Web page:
From the first chapter it held me captive. I was sucked into this story! An amazing story about human strength and perseverance. Each chapter is a different character in the story, each person is distinctly different than the last. Everyone wakes up and the world is as they know it is GONE. Their families, their enemies, everything is gone with out so much as a shutter. Are they still out there? Taken some where? Alive? Dead? No one knows. But people ban together and survive, just as human's hav From the first chapter it held me captive. I was sucked into this story! An amazing story about human strength and perseverance. Each chapter is a different character in the story, each person is distinctly different than the last. Everyone wakes up and the world is as they know it is GONE. Their families, their enemies, everything is gone with out so much as a shutter. Are they still out there? Taken some where? Alive? Dead? No one knows. But people ban together and survive, just as human's have for millions of years and will continue to do. As the story goes you learn the humans are NOT alone. There are 'aliens' walking around, almost hunting the rest of the human's that weren't taken the first round. At first the alien's are slow and clumsy, think of an infant who grows and matures and as they grow they get better control of their bodies. That's what these alien's do. But the end of the book, man you'd better watch out! One thing is for sure, the aliens are after the humans and will stop at nothing to get them....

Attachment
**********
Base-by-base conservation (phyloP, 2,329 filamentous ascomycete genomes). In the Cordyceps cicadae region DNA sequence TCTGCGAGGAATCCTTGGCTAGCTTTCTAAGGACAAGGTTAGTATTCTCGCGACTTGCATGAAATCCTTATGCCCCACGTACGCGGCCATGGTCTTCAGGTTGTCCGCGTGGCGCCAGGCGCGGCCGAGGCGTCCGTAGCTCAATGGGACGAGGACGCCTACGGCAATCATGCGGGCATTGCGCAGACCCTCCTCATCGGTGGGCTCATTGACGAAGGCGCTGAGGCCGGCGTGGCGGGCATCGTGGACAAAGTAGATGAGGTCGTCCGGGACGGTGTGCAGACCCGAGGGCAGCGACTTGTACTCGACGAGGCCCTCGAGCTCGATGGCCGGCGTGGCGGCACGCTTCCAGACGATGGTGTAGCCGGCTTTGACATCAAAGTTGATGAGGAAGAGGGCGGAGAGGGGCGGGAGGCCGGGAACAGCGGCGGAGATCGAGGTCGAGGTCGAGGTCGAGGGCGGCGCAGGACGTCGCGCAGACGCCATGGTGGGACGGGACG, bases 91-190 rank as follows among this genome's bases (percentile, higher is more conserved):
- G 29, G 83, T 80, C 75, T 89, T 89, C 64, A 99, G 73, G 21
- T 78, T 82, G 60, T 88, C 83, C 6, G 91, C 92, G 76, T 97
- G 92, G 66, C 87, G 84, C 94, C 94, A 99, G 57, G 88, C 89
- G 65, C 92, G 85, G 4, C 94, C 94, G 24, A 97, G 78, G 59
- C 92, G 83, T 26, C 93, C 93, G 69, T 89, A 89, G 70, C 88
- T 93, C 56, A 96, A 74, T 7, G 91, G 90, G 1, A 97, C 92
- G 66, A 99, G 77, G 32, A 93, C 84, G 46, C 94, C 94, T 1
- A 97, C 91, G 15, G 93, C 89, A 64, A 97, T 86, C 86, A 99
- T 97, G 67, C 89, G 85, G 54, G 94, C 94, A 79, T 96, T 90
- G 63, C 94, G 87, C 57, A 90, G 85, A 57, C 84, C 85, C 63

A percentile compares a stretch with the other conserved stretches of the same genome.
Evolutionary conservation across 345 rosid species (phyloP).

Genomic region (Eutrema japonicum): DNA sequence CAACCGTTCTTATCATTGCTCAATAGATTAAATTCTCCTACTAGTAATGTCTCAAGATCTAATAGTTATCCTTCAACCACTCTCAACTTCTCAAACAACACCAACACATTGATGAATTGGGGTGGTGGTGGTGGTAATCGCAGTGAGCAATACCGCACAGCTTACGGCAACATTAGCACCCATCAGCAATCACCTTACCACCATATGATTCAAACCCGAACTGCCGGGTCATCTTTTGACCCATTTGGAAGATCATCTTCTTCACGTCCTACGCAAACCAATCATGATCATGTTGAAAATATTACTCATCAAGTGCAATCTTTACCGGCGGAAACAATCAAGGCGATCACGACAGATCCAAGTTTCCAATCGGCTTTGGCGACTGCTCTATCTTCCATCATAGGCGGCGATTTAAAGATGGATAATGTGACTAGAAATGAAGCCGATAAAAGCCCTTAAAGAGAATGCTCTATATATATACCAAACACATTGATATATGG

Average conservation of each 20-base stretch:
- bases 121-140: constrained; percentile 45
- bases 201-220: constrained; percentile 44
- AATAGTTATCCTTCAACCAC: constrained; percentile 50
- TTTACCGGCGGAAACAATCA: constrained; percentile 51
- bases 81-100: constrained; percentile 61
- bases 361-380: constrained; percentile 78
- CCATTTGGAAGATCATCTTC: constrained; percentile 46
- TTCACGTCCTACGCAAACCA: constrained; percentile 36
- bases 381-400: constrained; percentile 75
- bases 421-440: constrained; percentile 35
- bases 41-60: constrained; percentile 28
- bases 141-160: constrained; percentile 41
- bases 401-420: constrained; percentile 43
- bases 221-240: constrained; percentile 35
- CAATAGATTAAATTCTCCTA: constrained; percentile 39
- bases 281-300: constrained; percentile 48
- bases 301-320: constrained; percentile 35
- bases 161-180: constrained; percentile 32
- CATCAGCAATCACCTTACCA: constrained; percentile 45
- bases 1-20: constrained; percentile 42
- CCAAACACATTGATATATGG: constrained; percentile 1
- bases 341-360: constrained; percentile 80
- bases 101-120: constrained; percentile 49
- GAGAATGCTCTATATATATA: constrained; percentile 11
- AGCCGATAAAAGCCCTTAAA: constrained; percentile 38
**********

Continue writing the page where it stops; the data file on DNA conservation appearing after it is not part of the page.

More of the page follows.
20. 4 out of 5

    Lin